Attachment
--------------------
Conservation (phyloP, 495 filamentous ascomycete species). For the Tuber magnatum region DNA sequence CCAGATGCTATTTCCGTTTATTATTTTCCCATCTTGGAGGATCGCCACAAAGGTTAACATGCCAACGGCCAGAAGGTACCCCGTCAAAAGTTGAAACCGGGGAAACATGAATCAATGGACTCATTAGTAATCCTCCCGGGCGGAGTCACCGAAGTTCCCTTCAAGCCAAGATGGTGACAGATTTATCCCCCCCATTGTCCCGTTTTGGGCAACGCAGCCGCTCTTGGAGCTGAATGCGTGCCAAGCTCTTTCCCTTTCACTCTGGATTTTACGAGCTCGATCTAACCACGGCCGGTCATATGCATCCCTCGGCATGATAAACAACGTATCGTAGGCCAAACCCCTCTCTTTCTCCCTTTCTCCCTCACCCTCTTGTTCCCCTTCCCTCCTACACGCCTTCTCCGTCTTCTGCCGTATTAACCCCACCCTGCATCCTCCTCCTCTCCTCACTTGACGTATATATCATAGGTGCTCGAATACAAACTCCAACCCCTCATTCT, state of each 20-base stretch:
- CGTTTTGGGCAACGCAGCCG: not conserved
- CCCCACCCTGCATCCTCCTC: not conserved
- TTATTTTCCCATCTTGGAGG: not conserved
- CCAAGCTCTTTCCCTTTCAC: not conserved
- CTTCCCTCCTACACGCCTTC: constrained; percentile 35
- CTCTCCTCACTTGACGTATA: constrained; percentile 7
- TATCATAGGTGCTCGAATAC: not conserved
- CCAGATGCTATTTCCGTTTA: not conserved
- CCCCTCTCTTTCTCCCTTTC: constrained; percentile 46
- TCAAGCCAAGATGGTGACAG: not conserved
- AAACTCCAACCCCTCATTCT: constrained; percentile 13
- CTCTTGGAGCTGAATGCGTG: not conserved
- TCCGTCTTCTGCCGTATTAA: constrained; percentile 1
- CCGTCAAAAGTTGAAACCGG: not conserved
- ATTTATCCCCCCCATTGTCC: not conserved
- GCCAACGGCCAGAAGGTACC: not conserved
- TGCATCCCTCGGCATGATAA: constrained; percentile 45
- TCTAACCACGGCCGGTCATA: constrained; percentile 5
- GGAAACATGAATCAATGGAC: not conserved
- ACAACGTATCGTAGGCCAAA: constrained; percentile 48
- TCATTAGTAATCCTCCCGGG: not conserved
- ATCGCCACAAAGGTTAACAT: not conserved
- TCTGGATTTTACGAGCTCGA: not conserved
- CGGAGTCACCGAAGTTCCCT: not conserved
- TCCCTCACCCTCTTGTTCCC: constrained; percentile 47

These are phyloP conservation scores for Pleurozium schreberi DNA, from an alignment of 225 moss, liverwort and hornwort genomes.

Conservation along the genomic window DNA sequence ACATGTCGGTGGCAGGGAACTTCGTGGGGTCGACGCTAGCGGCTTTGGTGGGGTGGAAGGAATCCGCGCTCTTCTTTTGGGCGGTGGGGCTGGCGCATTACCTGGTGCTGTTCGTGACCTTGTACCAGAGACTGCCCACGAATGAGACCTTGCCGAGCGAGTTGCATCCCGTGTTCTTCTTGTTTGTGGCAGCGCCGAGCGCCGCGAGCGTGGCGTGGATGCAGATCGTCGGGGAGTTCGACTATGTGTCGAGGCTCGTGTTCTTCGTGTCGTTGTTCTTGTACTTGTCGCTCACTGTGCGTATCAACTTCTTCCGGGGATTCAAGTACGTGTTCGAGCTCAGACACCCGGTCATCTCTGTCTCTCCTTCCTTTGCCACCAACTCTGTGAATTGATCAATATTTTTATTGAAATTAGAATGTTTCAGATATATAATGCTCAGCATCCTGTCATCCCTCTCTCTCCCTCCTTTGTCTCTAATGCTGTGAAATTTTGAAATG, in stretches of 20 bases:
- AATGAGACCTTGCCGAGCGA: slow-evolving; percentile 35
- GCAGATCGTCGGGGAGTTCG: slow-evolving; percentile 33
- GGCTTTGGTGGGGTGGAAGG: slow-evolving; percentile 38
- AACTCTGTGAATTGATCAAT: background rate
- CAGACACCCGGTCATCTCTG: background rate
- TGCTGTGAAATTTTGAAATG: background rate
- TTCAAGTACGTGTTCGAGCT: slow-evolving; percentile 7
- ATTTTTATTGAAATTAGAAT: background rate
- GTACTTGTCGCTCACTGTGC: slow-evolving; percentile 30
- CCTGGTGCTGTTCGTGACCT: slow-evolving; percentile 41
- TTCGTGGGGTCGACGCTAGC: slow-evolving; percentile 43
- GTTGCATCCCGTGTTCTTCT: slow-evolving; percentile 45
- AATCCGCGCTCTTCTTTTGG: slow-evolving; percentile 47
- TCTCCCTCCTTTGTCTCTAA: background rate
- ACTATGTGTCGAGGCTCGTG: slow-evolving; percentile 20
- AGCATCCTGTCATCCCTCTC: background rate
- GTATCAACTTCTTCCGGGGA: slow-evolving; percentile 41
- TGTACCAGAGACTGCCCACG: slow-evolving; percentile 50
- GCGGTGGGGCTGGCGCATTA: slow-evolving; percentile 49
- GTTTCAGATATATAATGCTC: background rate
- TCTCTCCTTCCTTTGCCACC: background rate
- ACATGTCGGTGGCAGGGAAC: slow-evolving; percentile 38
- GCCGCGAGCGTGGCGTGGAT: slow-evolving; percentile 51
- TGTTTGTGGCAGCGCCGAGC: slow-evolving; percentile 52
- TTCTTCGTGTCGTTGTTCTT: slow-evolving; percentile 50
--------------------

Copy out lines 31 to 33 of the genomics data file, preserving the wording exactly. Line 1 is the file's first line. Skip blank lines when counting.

- GGCTTTGGTGGGGTGGAAGG: slow-evolving; percentile 38
- AACTCTGTGAATTGATCAAT: background rate
- CAGACACCCGGTCATCTCTG: background rate